March 18, 2015 Jeanne Rust

Skills, Not Pills to Treat Binge Eating Disorder

refrigerator with foodYou may have already seen the ads for Vyvanse, the new FDA-approved drug for the treatment of binge eating disorder. Vyvanse was originally marketed for the treatment of ADHD, but Shire Pharmaceuticals, the drug's manufacturer, is now promoting it as "an effective option to help curb episodes of binge eating."

Binge eating disorder (BED) is the most widespread of all eating disorders and affects 1% to 5% of Americans. For years it was classified as a medical condition. But in 2013 the authors of DSM-V saw the light and classified BED as an eating disorder.

Psychological variables such as low self-esteem, depression and anxiety can trigger BED. Genetic predisposition, a close relative with an eating disorder or drug addiction or the metabolic disturbances caused from chronic dieting can also be contributing factors.

When people have BED, they frequently act impulsively. They feel ineffective and alienated and may be haunted by perfectionism. Individuals with BED are at higher risk of developing other illnesses, including anxiety disorder, cardiovascular symptoms, chronic fatigue, depression, infectious diseases and insomnia.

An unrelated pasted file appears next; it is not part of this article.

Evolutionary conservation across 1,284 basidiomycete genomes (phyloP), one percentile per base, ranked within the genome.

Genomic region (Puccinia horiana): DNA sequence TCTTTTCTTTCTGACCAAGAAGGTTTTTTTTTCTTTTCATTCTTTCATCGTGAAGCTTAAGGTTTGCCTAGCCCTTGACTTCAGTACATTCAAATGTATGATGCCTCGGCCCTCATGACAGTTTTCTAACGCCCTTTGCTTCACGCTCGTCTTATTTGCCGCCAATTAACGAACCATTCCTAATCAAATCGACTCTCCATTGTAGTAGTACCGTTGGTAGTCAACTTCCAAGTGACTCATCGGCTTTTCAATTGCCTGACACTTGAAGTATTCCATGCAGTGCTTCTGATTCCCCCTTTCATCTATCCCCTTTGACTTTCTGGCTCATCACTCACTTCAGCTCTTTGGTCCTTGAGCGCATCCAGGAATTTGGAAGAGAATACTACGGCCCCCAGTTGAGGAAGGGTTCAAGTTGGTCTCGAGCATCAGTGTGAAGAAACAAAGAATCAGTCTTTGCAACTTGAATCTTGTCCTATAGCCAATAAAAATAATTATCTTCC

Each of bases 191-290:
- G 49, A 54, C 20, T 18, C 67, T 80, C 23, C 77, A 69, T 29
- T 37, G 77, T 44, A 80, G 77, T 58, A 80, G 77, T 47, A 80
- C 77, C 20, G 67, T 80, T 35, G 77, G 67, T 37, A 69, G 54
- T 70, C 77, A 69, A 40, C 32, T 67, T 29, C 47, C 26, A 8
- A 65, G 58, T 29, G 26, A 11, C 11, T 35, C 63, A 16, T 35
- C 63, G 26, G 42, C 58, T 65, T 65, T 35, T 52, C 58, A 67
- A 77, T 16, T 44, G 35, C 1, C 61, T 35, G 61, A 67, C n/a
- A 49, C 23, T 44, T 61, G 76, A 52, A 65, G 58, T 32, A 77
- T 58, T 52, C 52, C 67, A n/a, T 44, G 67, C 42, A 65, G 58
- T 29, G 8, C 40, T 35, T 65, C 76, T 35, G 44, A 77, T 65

In today's world of big pharma, it seems like there's a pill for every illness. Clients who suffer from depression or anxiety seasoned with PTSD and substance abuse often arrive at Mirasol with a suitcase full of medications. But at Mirasol, we believe in "skills, not pills". In 16 years of treating binge eating disorders and co-occurring conditions, we have found that a combination of cognitive behavioral therapy, dialectical behavioral therapy, nutrition counseling and alternative therapies such as EEG neurofeedback is far more effective than psychotropic medications.

Time will tell whether Vyvanse lives up to the manufacturer's claims. It's worth noting that in 2014, Shire paid more than $50 million to settle a claims that it had engaged in illegal marketing tactics, including marketing Vyvanse for unapproved, off-label uses and falsely representing its safety.